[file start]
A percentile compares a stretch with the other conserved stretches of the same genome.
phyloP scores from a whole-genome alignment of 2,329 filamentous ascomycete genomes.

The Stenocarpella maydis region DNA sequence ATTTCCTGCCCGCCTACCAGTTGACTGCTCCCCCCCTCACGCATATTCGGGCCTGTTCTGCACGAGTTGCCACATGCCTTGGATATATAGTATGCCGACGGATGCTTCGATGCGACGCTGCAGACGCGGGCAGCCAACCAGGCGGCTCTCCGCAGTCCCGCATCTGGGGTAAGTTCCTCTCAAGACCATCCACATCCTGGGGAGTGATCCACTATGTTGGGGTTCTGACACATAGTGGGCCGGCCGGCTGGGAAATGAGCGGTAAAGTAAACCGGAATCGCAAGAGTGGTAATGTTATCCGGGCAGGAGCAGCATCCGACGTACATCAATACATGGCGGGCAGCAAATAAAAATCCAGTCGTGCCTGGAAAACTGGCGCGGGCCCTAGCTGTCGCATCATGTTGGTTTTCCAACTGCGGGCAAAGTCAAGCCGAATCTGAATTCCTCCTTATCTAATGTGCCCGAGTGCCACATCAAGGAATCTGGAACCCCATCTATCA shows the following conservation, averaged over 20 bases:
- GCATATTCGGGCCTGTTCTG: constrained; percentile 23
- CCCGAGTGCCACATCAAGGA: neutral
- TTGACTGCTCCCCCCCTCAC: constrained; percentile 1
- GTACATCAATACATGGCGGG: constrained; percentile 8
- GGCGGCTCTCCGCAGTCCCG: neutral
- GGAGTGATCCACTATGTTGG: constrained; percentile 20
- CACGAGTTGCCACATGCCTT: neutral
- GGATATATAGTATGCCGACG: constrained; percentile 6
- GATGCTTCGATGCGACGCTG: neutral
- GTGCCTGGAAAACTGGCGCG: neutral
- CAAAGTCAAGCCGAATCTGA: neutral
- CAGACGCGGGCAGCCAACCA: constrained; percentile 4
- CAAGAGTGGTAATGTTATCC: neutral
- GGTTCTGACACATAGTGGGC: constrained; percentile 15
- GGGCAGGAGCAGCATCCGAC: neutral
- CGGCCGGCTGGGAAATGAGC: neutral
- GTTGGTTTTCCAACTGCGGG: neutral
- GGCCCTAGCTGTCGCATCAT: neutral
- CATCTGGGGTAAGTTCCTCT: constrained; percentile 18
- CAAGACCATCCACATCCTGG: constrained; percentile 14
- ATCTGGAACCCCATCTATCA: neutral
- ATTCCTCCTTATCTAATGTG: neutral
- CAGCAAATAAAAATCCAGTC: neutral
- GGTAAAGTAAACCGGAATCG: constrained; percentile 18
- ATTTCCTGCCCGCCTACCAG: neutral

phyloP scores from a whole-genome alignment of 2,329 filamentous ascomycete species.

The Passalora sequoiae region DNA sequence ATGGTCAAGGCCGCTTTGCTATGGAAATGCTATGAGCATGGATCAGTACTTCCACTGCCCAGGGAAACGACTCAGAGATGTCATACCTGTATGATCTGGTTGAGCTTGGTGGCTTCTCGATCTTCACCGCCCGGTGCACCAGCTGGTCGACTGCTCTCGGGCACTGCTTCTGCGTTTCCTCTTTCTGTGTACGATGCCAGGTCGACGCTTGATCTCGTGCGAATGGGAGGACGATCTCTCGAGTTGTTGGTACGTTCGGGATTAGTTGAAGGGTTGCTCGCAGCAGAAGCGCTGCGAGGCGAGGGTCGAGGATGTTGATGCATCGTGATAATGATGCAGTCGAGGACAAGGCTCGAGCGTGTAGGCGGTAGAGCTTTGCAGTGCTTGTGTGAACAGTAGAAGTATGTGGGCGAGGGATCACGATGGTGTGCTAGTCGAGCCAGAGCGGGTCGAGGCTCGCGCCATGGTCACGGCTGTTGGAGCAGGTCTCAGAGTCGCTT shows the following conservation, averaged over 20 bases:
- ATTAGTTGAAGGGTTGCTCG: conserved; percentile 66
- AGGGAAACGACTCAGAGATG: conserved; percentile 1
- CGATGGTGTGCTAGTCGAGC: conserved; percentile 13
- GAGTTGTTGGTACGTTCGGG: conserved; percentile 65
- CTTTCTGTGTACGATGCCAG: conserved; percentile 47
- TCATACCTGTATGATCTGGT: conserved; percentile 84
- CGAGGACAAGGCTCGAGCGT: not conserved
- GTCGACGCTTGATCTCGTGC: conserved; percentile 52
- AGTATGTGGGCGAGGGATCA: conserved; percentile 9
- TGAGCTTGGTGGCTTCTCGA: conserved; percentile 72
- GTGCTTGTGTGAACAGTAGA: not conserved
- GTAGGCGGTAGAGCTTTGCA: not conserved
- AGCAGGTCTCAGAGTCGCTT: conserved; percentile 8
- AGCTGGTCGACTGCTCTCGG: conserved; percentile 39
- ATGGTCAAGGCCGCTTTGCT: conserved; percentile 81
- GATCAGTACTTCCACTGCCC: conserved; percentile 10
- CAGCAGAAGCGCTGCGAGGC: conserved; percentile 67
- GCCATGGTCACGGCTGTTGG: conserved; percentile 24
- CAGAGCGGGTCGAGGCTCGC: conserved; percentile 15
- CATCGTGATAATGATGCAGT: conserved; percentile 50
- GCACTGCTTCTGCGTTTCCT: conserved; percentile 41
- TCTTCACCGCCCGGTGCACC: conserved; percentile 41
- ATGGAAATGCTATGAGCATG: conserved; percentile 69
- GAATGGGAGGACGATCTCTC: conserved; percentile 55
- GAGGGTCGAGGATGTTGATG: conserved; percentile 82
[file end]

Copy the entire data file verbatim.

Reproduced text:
A percentile compares a stretch with the other conserved stretches of the same genome.
phyloP scores from a whole-genome alignment of 2,329 filamentous ascomycete genomes.

The Stenocarpella maydis region DNA sequence ATTTCCTGCCCGCCTACCAGTTGACTGCTCCCCCCCTCACGCATATTCGGGCCTGTTCTGCACGAGTTGCCACATGCCTTGGATATATAGTATGCCGACGGATGCTTCGATGCGACGCTGCAGACGCGGGCAGCCAACCAGGCGGCTCTCCGCAGTCCCGCATCTGGGGTAAGTTCCTCTCAAGACCATCCACATCCTGGGGAGTGATCCACTATGTTGGGGTTCTGACACATAGTGGGCCGGCCGGCTGGGAAATGAGCGGTAAAGTAAACCGGAATCGCAAGAGTGGTAATGTTATCCGGGCAGGAGCAGCATCCGACGTACATCAATACATGGCGGGCAGCAAATAAAAATCCAGTCGTGCCTGGAAAACTGGCGCGGGCCCTAGCTGTCGCATCATGTTGGTTTTCCAACTGCGGGCAAAGTCAAGCCGAATCTGAATTCCTCCTTATCTAATGTGCCCGAGTGCCACATCAAGGAATCTGGAACCCCATCTATCA shows the following conservation, averaged over 20 bases:
- GCATATTCGGGCCTGTTCTG: constrained; percentile 23
- CCCGAGTGCCACATCAAGGA: neutral
- TTGACTGCTCCCCCCCTCAC: constrained; percentile 1
- GTACATCAATACATGGCGGG: constrained; percentile 8
- GGCGGCTCTCCGCAGTCCCG: neutral
- GGAGTGATCCACTATGTTGG: constrained; percentile 20
- CACGAGTTGCCACATGCCTT: neutral
- GGATATATAGTATGCCGACG: constrained; percentile 6
- GATGCTTCGATGCGACGCTG: neutral
- GTGCCTGGAAAACTGGCGCG: neutral
- CAAAGTCAAGCCGAATCTGA: neutral
- CAGACGCGGGCAGCCAACCA: constrained; percentile 4
- CAAGAGTGGTAATGTTATCC: neutral
- GGTTCTGACACATAGTGGGC: constrained; percentile 15
- GGGCAGGAGCAGCATCCGAC: neutral
- CGGCCGGCTGGGAAATGAGC: neutral
- GTTGGTTTTCCAACTGCGGG: neutral
- GGCCCTAGCTGTCGCATCAT: neutral
- CATCTGGGGTAAGTTCCTCT: constrained; percentile 18
- CAAGACCATCCACATCCTGG: constrained; percentile 14
- ATCTGGAACCCCATCTATCA: neutral
- ATTCCTCCTTATCTAATGTG: neutral
- CAGCAAATAAAAATCCAGTC: neutral
- GGTAAAGTAAACCGGAATCG: constrained; percentile 18
- ATTTCCTGCCCGCCTACCAG: neutral

phyloP scores from a whole-genome alignment of 2,329 filamentous ascomycete species.

The Passalora sequoiae region DNA sequence ATGGTCAAGGCCGCTTTGCTATGGAAATGCTATGAGCATGGATCAGTACTTCCACTGCCCAGGGAAACGACTCAGAGATGTCATACCTGTATGATCTGGTTGAGCTTGGTGGCTTCTCGATCTTCACCGCCCGGTGCACCAGCTGGTCGACTGCTCTCGGGCACTGCTTCTGCGTTTCCTCTTTCTGTGTACGATGCCAGGTCGACGCTTGATCTCGTGCGAATGGGAGGACGATCTCTCGAGTTGTTGGTACGTTCGGGATTAGTTGAAGGGTTGCTCGCAGCAGAAGCGCTGCGAGGCGAGGGTCGAGGATGTTGATGCATCGTGATAATGATGCAGTCGAGGACAAGGCTCGAGCGTGTAGGCGGTAGAGCTTTGCAGTGCTTGTGTGAACAGTAGAAGTATGTGGGCGAGGGATCACGATGGTGTGCTAGTCGAGCCAGAGCGGGTCGAGGCTCGCGCCATGGTCACGGCTGTTGGAGCAGGTCTCAGAGTCGCTT shows the following conservation, averaged over 20 bases:
- ATTAGTTGAAGGGTTGCTCG: conserved; percentile 66
- AGGGAAACGACTCAGAGATG: conserved; percentile 1
- CGATGGTGTGCTAGTCGAGC: conserved; percentile 13
- GAGTTGTTGGTACGTTCGGG: conserved; percentile 65
- CTTTCTGTGTACGATGCCAG: conserved; percentile 47
- TCATACCTGTATGATCTGGT: conserved; percentile 84
- CGAGGACAAGGCTCGAGCGT: not conserved
- GTCGACGCTTGATCTCGTGC: conserved; percentile 52
- AGTATGTGGGCGAGGGATCA: conserved; percentile 9
- TGAGCTTGGTGGCTTCTCGA: conserved; percentile 72
- GTGCTTGTGTGAACAGTAGA: not conserved
- GTAGGCGGTAGAGCTTTGCA: not conserved
- AGCAGGTCTCAGAGTCGCTT: conserved; percentile 8
- AGCTGGTCGACTGCTCTCGG: conserved; percentile 39
- ATGGTCAAGGCCGCTTTGCT: conserved; percentile 81
- GATCAGTACTTCCACTGCCC: conserved; percentile 10
- CAGCAGAAGCGCTGCGAGGC: conserved; percentile 67
- GCCATGGTCACGGCTGTTGG: conserved; percentile 24
- CAGAGCGGGTCGAGGCTCGC: conserved; percentile 15
- CATCGTGATAATGATGCAGT: conserved; percentile 50
- GCACTGCTTCTGCGTTTCCT: conserved; percentile 41
- TCTTCACCGCCCGGTGCACC: conserved; percentile 41
- ATGGAAATGCTATGAGCATG: conserved; percentile 69
- GAATGGGAGGACGATCTCTC: conserved; percentile 55
- GAGGGTCGAGGATGTTGATG: conserved; percentile 82